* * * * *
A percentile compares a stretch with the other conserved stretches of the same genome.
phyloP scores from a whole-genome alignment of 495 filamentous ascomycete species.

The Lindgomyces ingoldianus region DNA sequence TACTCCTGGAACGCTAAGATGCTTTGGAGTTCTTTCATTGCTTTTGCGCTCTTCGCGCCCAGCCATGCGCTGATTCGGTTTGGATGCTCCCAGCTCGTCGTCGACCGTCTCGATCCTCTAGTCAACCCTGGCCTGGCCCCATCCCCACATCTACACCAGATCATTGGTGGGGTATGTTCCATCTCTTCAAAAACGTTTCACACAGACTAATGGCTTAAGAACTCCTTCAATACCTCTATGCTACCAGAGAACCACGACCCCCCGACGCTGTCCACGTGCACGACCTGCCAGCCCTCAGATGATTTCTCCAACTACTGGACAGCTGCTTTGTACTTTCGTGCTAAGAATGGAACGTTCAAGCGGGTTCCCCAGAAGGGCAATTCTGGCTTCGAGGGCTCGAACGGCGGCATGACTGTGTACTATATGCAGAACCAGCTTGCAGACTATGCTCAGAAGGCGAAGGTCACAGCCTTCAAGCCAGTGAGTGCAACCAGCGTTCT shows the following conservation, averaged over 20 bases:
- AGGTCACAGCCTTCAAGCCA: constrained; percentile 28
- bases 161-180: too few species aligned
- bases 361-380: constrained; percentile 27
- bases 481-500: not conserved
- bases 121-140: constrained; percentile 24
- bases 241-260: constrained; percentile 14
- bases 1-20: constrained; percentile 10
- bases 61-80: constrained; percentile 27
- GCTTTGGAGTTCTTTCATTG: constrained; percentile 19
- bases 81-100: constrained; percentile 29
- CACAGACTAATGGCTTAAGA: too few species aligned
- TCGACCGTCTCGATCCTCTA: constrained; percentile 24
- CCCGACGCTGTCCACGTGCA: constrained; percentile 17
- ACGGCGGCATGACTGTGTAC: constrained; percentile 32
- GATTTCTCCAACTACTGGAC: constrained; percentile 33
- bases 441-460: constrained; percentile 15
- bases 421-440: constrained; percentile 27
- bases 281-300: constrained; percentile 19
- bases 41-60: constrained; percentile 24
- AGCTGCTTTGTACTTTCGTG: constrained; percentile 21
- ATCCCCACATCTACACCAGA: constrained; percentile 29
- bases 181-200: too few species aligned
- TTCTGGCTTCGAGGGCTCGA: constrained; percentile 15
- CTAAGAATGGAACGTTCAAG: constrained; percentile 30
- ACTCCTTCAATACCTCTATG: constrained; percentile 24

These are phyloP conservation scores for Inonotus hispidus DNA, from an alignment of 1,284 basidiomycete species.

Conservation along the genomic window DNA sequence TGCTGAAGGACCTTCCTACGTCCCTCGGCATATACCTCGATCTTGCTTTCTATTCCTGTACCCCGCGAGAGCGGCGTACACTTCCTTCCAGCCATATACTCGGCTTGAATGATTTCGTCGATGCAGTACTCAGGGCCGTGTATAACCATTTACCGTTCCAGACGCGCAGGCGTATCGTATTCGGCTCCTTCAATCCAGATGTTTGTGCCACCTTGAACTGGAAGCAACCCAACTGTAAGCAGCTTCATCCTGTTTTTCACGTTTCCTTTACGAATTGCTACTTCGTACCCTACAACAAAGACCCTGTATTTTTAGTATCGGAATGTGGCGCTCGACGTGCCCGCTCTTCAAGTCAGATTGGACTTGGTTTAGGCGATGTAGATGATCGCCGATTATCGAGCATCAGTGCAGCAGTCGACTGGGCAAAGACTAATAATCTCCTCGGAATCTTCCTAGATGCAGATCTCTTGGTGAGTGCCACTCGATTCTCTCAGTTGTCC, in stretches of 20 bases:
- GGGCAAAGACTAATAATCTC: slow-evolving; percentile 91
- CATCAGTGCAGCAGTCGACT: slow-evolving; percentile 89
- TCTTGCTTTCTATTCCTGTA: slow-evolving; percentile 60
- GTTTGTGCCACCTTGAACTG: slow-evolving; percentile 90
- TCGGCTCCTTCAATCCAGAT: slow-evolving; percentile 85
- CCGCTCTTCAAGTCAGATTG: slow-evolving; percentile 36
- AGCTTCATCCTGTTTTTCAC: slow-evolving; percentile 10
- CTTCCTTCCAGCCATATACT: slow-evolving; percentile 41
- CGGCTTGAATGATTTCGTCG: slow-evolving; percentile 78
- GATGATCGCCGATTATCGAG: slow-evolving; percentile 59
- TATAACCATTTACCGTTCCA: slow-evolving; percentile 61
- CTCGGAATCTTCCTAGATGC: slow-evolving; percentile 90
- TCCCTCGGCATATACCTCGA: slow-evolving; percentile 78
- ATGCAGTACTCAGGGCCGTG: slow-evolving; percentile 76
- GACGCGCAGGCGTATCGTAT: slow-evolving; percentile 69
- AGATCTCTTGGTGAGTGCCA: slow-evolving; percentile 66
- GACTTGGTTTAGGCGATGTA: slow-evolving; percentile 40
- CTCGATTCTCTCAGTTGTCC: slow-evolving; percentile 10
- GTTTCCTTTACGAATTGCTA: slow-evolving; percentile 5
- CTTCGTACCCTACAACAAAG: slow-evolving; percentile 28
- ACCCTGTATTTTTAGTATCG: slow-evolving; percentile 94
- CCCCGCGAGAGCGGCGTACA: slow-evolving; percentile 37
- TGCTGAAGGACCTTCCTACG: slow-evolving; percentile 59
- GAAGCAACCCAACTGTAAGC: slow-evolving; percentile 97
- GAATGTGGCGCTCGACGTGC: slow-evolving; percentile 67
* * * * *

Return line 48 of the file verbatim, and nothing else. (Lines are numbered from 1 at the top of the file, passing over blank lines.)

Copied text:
- CTCGATTCTCTCAGTTGTCC: slow-evolving; percentile 10